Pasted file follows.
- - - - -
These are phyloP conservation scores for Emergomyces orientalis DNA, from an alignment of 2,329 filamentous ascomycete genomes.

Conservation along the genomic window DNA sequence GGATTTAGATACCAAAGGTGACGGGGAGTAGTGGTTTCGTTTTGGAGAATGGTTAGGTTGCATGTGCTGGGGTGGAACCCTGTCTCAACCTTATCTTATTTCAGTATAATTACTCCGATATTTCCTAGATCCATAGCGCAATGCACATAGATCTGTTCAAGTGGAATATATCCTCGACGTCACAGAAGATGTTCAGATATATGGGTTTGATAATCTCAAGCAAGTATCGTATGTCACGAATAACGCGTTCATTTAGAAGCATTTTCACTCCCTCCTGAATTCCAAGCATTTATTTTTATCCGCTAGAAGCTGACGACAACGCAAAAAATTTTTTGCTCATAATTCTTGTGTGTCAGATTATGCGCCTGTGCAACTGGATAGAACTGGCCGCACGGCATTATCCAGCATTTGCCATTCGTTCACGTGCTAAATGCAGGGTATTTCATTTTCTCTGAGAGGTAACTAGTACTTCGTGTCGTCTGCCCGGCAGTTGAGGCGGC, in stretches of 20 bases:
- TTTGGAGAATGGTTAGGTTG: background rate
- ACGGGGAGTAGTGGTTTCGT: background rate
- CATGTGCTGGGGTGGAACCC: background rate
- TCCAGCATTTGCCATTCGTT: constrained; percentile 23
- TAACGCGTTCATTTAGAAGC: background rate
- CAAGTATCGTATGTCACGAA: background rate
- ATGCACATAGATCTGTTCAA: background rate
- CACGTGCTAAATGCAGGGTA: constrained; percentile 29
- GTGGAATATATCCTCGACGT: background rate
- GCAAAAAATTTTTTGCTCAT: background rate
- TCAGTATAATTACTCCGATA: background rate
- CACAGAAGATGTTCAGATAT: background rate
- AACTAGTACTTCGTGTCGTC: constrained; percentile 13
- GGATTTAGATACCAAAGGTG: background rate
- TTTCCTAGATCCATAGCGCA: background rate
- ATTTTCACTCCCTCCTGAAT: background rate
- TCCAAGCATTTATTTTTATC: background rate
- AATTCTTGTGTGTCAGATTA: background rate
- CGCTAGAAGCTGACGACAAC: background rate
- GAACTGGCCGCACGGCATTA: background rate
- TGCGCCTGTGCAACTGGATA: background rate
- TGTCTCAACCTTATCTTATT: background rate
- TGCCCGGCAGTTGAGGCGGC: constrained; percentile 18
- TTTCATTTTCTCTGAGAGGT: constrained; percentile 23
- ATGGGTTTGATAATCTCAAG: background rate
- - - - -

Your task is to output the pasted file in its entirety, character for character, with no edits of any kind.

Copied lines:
These are phyloP conservation scores for Emergomyces orientalis DNA, from an alignment of 2,329 filamentous ascomycete genomes.

Conservation along the genomic window DNA sequence GGATTTAGATACCAAAGGTGACGGGGAGTAGTGGTTTCGTTTTGGAGAATGGTTAGGTTGCATGTGCTGGGGTGGAACCCTGTCTCAACCTTATCTTATTTCAGTATAATTACTCCGATATTTCCTAGATCCATAGCGCAATGCACATAGATCTGTTCAAGTGGAATATATCCTCGACGTCACAGAAGATGTTCAGATATATGGGTTTGATAATCTCAAGCAAGTATCGTATGTCACGAATAACGCGTTCATTTAGAAGCATTTTCACTCCCTCCTGAATTCCAAGCATTTATTTTTATCCGCTAGAAGCTGACGACAACGCAAAAAATTTTTTGCTCATAATTCTTGTGTGTCAGATTATGCGCCTGTGCAACTGGATAGAACTGGCCGCACGGCATTATCCAGCATTTGCCATTCGTTCACGTGCTAAATGCAGGGTATTTCATTTTCTCTGAGAGGTAACTAGTACTTCGTGTCGTCTGCCCGGCAGTTGAGGCGGC, in stretches of 20 bases:
- TTTGGAGAATGGTTAGGTTG: background rate
- ACGGGGAGTAGTGGTTTCGT: background rate
- CATGTGCTGGGGTGGAACCC: background rate
- TCCAGCATTTGCCATTCGTT: constrained; percentile 23
- TAACGCGTTCATTTAGAAGC: background rate
- CAAGTATCGTATGTCACGAA: background rate
- ATGCACATAGATCTGTTCAA: background rate
- CACGTGCTAAATGCAGGGTA: constrained; percentile 29
- GTGGAATATATCCTCGACGT: background rate
- GCAAAAAATTTTTTGCTCAT: background rate
- TCAGTATAATTACTCCGATA: background rate
- CACAGAAGATGTTCAGATAT: background rate
- AACTAGTACTTCGTGTCGTC: constrained; percentile 13
- GGATTTAGATACCAAAGGTG: background rate
- TTTCCTAGATCCATAGCGCA: background rate
- ATTTTCACTCCCTCCTGAAT: background rate
- TCCAAGCATTTATTTTTATC: background rate
- AATTCTTGTGTGTCAGATTA: background rate
- CGCTAGAAGCTGACGACAAC: background rate
- GAACTGGCCGCACGGCATTA: background rate
- TGCGCCTGTGCAACTGGATA: background rate
- TGTCTCAACCTTATCTTATT: background rate
- TGCCCGGCAGTTGAGGCGGC: constrained; percentile 18
- TTTCATTTTCTCTGAGAGGT: constrained; percentile 23
- ATGGGTTTGATAATCTCAAG: background rate